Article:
Words: Evan Wishloff
Photos: Stirl and Rae Media Haus
“I want to be a mega old guy who can still roll. I want to be 80 years old and still able to crush you.”
That is Kelly Servinski, a Swagman Ambassador, and the owner and operator of Tutti Gravel Inn, and he just might be the friendliest person on the planet. Unless you have an ego - then he wants to crush you.
We’re in Clinton, BC, a one-street town in Central BC that Servinski has dubbed the new Frontier of Gravel; the home of the best gravel riding in the world. It’s also where Servinski started Tutti Gravel Inn less than a year ago, which is a story in itself.
On a fluke chance, Servinski found himself riding in the area shortly before leaving for a riding trip to Italy. And the rest of it… well, I’ll let his words do the talking.
“I was in the middle of a ride, sitting down by the river, and found myself thinking I don’t want to go to Italy. I have everything I need here. So I looked at a few houses and put an offer in before my flight to Italy a few days later. We actually signed the paperwork while overseas on that trip. And now here we are, Tutti Gravel Inn.”
While this little town might not have much in the traditional sense, it does have its fair share of character… and characters, Servinski being one of them. His infectious excitement for the experience of riding gravel in the Cariboos is unmatched, so much so that I've dubbed him the Mayor of Gravel.
The Mayor of Gravel may also find himself the Mayor of Clinton one day - he seemed to know everybody by name, both in the town, as well as the ranches and farmhouses along the hundreds of kilometres of gravel routes he has scoped out for guests of Tutti.
As we passed ranch after ranch, farmhouse after farmhouse, and homestead after homestead, he seemed to know the story of every resident.
We came upon a farmhouse with more “No Trespassing” signs than I’ve ever seen in a single location, and Servinski says, “Oh that’s Tony’s place. He offered me some of his organic vegetables during one of my rides.”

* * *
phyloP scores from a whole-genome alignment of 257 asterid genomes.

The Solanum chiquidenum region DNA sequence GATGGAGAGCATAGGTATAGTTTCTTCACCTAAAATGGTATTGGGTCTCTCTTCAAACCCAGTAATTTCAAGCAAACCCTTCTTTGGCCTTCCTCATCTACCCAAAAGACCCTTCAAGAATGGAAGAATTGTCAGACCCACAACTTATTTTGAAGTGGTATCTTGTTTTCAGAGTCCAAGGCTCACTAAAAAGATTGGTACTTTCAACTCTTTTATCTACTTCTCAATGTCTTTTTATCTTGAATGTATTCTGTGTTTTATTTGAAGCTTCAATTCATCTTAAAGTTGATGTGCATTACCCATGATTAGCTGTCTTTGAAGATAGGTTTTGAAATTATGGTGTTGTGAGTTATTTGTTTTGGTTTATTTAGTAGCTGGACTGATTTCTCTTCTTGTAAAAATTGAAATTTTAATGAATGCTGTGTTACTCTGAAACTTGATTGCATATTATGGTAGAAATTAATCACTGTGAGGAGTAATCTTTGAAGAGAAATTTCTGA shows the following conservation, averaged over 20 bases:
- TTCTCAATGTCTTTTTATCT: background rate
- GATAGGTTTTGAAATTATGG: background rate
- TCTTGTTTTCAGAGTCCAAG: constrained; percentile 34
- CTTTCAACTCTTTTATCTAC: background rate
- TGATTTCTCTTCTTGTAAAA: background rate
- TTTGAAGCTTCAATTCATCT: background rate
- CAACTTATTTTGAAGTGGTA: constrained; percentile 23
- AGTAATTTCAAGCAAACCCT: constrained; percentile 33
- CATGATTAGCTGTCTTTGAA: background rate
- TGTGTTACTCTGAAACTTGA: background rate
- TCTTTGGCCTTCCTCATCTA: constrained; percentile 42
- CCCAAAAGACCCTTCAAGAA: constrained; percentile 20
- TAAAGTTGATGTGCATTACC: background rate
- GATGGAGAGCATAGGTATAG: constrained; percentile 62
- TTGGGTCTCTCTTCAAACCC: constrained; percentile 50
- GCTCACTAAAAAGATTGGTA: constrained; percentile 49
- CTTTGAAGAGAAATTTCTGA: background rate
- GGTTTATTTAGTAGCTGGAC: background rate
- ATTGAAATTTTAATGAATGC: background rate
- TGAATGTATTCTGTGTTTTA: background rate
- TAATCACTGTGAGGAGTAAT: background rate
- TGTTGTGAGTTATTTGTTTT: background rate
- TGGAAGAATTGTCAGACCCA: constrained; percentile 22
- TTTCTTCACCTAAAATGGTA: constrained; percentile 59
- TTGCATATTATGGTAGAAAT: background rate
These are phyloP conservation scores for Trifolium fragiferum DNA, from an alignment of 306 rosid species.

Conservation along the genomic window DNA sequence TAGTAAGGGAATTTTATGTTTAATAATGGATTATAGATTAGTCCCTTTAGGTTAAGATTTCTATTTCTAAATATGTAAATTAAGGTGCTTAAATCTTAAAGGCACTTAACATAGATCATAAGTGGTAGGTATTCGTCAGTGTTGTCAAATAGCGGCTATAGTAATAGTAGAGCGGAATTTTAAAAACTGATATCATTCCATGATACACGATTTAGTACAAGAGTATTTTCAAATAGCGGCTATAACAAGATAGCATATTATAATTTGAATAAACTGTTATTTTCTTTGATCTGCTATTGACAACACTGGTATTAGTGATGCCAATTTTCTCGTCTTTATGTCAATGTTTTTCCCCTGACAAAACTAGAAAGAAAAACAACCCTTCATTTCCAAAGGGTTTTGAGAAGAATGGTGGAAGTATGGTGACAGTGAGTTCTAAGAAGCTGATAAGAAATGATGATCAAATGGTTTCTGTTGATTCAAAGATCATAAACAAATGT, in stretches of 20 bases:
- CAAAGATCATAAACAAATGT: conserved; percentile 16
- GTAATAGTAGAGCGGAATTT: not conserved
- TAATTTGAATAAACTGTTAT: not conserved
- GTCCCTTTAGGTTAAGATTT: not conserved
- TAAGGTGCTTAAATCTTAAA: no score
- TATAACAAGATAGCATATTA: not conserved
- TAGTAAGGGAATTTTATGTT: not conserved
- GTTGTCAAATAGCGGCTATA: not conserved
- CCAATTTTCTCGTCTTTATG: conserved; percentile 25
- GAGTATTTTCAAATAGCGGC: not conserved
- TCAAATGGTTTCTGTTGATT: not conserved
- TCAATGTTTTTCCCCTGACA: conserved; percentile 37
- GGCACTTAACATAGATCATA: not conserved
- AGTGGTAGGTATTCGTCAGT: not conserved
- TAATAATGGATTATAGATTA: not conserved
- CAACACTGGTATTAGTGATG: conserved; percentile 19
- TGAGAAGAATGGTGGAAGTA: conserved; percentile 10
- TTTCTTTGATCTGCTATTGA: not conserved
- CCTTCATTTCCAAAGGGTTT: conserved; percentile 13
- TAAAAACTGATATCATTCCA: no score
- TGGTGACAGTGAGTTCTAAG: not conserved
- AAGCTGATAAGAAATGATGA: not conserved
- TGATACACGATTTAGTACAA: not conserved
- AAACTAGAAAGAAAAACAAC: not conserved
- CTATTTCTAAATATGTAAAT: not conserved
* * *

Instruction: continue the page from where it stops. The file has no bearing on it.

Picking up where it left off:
Coming up to a junction in the road, I ask Servinski about hydrating during the heat of summer. “How do you bring enough water to get you through some of these rides?”
“It’s hard… I was actually out here looking for a place to bury a cooler where I could stash water for myself and guests. Then Dennis from over there let me in on a secret.” Servinski was gesturing to yet another private property. “I was riding by one day and this guy offered me water from an artesian well on his property. It’s ice-cold, even in the heat of summer, and he told me my guests can stop by to fill up anytime.”
Finally, there’s Robert, owner of the Sugar Shack, which is a fixture from Servinski’s Poutine Ride route. Robert is a loud, boisterous, friendly, French Canadian. He greets us, alongside his many dogs, loudly chastising Servinski for being lazy. See, usually, a poutine stop at the Sugar Shack comes as part of a ride well north of 100 km for Servinski. Robert isn’t impressed by Servinski’s winter riding mileage.
“Only 60 km...you lazy bugger!”
Yet, poutine was still had. A visit to the Sugar Shack is incomplete without.
Whether it’s 60 km in the winter, or mega-mileage 200+ km outings in the summer, Servinski is no stranger to the joy he finds when riding his bike. And he’s ready to share it with the world.
“BC is the gravel capital of the world, and Clinton is the mecca of it all,” he says.
And the Mayor of Gravel, a man of the people, is fighting to keep gravel riding fun, inclusive and friendly. Sure, if you’re looking for it, he’ll take you out for 200 km and attack you every step of the way. Like a boxer with no quit, he’ll go blow for blow on rides with almost 8,000 metres - yes, that’s right, 8,000 metres - of climbing.
But you need-not be intimidated by the Mayor of Gravel. He’s equally excited about the opportunity to ride with beginners, newbies and amateurs, giving them their first taste of riding on gravel with far more reasonable distances and routes. There's not an ounce of attitude or elitism in his body.
If you need any more convincing that the Mayor of Gravel is all about enabling fun for gravel riders without judgment, I’ll leave you with one more story.
I asked Servinski about the goggles he was wearing to fight back the brisk winter chill in the air.
“These biker bros started making fun of me for posting pictures with goggles on,” Servinski told me. “We get it, you crush IPAs, you have a dog, you drive a Toyota Tacoma, you have a tattoo… Yea, I’ve got ink too. It’s a bug bite on my arm. Gravel has no place for that bro-judgement here!”
Apologies to the IPA-loving dog owners who drive a Toyota Tacoma out there, but his point is that gravel riding is a judgement-free zone - the convergence of every discipline without any of the attitude. And Servinski wants to share it with the world.